One hundred years ago, Winnebago actress Lillian St. Cyr became the first Native woman to star in a feature film.
Cecil B. DeMille’s The Squaw Man was released to American audiences on February 23, 1914, and marked the first time a feature Western was made in what is now Hollywood. Lillian St. Cyr, known by her stage name “Princess Red Wing,” played a leading role as a Ute woman caught in an ill-fated marriage with an Englishman.
“She talked about DeMille a lot,” says Louis Mofsie (Winnebago) by phone from his New Jersey home. Mofsie, 77, was born in Brooklyn and lived near Lillian when she later settled in New York City. His grandmother Minnie was Lillian’s sister. “I think [Lillian] was very proud of her work there. She had a good time. I think she really enjoyed what she was doing,” he adds.
Lillian’s Hollywood career spanned approximately 15 years, but she worked hard to promote Native culture throughout most of her 90-year life. Relatives recall Lillian as short and stout with dark brown-black hair and a real warmth about her.
Lillian was born on February 13, 1884, on Nebraska’s Winnebago reservation. Back then, tribes had lost much of their land to white settlers, and government agents forcibly removed Native children from their homes to boarding schools.
Lillian’s parents were Julia De Cora (ca. 1846-1885), a Winnebago, and Mitchell St. Cyr (ca. 1834-1888), a farmer whose father was reportedly French Canadian and mother a Sauk.
“Mitchell’s mother remarried Mitchell St. Cyr, Sr. (Winnebago), who adopted her son and renamed him Mitchell St. Cyr, Jr.,” says Winnebago tribal historian David Lee Smith.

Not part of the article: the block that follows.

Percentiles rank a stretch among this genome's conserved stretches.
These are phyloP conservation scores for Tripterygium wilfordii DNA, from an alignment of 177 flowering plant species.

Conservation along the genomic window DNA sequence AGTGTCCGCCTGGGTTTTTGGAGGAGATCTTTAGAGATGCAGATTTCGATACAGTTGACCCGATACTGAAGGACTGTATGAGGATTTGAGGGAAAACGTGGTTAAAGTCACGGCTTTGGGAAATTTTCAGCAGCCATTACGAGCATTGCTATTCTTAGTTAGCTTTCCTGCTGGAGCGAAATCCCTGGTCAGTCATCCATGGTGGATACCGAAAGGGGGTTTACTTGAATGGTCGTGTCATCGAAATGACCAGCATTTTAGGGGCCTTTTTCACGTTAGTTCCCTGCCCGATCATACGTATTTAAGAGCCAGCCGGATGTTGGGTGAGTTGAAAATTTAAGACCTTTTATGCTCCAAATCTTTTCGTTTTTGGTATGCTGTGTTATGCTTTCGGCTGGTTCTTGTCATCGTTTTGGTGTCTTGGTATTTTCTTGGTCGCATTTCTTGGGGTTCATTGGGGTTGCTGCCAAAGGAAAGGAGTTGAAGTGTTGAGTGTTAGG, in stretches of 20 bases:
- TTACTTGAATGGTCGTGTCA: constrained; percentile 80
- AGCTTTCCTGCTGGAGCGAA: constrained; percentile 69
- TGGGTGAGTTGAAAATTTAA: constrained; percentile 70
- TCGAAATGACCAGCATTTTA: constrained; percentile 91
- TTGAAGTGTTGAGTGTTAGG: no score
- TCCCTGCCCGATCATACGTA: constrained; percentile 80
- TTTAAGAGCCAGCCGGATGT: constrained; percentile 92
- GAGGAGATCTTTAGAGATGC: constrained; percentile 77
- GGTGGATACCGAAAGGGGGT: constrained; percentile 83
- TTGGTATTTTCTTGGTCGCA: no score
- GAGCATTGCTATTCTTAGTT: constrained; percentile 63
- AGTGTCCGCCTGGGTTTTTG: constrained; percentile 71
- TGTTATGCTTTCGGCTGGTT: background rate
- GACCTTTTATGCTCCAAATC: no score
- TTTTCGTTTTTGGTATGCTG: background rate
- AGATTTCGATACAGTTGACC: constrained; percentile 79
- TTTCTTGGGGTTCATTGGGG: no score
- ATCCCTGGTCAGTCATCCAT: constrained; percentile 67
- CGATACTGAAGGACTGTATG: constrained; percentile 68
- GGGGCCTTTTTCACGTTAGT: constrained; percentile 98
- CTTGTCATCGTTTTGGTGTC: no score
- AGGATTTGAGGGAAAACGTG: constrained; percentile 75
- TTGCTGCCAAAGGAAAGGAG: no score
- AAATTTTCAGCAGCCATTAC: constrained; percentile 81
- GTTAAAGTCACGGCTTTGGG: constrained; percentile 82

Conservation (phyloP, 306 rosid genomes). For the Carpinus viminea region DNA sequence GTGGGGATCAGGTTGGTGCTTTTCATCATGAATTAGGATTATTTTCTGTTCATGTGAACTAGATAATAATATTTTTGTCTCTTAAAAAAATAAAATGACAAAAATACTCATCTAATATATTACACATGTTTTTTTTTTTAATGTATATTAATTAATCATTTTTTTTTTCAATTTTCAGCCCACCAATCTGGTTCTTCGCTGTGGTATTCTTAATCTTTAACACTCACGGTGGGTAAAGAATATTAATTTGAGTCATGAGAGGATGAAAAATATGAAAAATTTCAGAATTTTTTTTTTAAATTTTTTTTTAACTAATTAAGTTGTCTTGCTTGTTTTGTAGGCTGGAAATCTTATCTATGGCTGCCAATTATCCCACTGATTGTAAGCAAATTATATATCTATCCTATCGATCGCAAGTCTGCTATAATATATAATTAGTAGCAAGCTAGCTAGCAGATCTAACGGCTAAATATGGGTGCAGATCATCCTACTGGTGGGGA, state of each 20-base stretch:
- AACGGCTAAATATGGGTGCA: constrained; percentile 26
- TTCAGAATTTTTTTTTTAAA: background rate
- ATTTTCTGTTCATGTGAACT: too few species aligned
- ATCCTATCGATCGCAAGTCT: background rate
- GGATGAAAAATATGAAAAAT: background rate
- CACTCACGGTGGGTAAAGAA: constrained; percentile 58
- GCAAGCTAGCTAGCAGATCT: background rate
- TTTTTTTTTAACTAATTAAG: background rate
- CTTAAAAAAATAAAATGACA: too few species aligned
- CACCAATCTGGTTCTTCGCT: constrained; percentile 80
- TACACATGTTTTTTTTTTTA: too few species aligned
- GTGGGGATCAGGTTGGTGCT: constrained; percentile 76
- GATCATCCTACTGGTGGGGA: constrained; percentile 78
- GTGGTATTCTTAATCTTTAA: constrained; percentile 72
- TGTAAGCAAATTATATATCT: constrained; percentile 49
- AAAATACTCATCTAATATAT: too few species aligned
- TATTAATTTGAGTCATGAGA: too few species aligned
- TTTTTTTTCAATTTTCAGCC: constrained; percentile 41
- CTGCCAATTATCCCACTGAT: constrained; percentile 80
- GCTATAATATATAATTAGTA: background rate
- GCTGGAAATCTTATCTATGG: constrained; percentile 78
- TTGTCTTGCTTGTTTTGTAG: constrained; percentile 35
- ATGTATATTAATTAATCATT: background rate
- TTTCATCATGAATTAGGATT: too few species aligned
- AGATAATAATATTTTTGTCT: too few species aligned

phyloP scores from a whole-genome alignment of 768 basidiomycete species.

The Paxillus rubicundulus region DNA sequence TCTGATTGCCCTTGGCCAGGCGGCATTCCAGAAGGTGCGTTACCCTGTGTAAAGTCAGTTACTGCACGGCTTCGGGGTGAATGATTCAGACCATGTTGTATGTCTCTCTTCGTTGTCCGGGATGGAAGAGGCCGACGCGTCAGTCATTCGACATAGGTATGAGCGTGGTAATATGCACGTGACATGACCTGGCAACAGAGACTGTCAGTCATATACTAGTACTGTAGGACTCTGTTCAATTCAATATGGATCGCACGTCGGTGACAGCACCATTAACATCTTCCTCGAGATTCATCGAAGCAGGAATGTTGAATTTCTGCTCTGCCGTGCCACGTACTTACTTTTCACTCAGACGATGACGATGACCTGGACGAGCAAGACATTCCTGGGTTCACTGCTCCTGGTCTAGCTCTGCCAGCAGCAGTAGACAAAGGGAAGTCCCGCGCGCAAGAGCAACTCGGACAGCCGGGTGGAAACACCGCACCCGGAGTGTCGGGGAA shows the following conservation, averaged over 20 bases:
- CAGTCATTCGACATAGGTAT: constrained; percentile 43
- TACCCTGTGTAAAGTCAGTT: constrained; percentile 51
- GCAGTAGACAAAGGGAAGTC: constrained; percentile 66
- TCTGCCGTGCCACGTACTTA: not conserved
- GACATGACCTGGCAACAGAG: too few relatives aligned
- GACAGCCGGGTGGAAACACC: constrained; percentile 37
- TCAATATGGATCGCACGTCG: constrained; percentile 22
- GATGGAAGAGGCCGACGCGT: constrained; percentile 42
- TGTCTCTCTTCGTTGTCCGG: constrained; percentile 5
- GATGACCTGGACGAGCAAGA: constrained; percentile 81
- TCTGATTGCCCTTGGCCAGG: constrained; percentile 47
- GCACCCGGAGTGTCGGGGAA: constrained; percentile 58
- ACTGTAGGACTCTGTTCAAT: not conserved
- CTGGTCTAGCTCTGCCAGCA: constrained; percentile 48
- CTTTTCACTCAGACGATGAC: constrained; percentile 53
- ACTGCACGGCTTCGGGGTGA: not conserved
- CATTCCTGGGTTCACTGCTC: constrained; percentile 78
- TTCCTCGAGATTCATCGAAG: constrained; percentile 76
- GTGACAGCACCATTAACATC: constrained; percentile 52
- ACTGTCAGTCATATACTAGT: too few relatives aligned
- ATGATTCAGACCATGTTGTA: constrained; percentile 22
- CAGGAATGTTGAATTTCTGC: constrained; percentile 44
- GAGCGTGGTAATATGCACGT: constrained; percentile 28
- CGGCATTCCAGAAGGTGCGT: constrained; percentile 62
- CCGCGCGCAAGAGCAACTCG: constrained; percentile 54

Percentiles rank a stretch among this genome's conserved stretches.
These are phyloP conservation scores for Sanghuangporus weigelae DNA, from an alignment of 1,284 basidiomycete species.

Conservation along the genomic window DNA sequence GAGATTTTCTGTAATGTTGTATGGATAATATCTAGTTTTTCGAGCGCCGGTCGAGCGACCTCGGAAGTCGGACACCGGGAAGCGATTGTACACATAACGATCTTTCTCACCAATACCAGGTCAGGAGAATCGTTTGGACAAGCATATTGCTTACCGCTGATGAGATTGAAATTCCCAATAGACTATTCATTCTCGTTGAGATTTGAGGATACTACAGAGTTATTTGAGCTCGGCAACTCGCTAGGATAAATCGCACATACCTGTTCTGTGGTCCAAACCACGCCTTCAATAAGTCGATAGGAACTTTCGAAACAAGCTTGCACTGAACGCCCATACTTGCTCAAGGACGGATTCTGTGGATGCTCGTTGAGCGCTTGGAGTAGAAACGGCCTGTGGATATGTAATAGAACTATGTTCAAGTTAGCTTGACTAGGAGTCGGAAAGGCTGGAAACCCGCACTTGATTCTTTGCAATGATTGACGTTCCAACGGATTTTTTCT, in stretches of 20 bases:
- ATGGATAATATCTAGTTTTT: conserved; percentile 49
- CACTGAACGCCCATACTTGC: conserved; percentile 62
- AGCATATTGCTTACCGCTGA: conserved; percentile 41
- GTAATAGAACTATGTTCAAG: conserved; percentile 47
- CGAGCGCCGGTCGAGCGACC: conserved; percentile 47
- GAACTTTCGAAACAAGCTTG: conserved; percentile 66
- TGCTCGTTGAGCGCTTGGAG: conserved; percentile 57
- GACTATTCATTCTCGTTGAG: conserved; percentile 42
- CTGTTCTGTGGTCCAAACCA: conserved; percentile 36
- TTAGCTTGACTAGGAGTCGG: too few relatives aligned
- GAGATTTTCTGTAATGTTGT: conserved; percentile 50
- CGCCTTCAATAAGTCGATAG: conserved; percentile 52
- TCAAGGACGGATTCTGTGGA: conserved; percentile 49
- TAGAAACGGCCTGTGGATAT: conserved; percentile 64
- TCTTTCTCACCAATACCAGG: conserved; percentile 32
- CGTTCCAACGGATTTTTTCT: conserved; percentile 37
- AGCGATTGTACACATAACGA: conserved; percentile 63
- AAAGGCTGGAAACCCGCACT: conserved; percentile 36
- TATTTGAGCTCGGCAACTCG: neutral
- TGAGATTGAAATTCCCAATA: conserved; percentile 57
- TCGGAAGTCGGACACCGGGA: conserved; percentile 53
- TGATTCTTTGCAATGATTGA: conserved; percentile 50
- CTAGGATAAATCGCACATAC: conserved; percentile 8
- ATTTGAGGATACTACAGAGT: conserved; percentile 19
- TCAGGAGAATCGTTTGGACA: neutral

According to the 1887 tribal census, Lillian had five siblings: David, Julia, Annie, Minnie, and Louis. Smith says that another sister, Pauline, died at a young age. Lillian’s two half-brothers, Levi and Abner, were from Mitchell’s marriage to another woman.
Three of Lillian’s siblings had attended the Carlisle Indian Industrial School in Pennsylvania. She entered Carlisle in 1894 and was graduated in 1902.
Mofsie recalls that while Lillian didn’t like being confined to a boarding school, she understood the benefits of an education.
“But Carlisle was very strict. That she didn’t like,” he explains. “I always remember her as a very feisty woman. She wanted to be her own person.”
Both the De Coras and the descendants of Mitchell St. Cyr left a legacy of talent. Older sister Julia (ca. 1857-1947) was a champion of Indian rights and had graduated from Virginia’s Hampton Normal and Agricultural Institute (now Hampton University). Lillian’s mother was a cousin to the renowned artist, teacher, and author Angel De Cora (1871-1919). One of Lillian’s relatives, Vincent or “Vince” St. Cyr (1930-1997), acted in Hollywood movies and television for nearly 20 years.
Mofsie recently celebrated the 50th anniversary of the Thunderbird American Indian Dancers, a New York-based dance troupe he helped found.
Lillian would also leave her own legacy. For a while, she lived in Washington, D.C with Kansas Sen. Chester I. Long and his family. Her life changed in 1906 when she married James Young Johnson (Nanticoke), who grew up in Washington, D.C. and had completed a three-year tour with the Navy in the Spanish-American War. James Young Johnson eventually became James Young Deer, and would make a name for himself and his wife in the budding movie industry.
Part Two to follow: Lillian’s Hollywood Years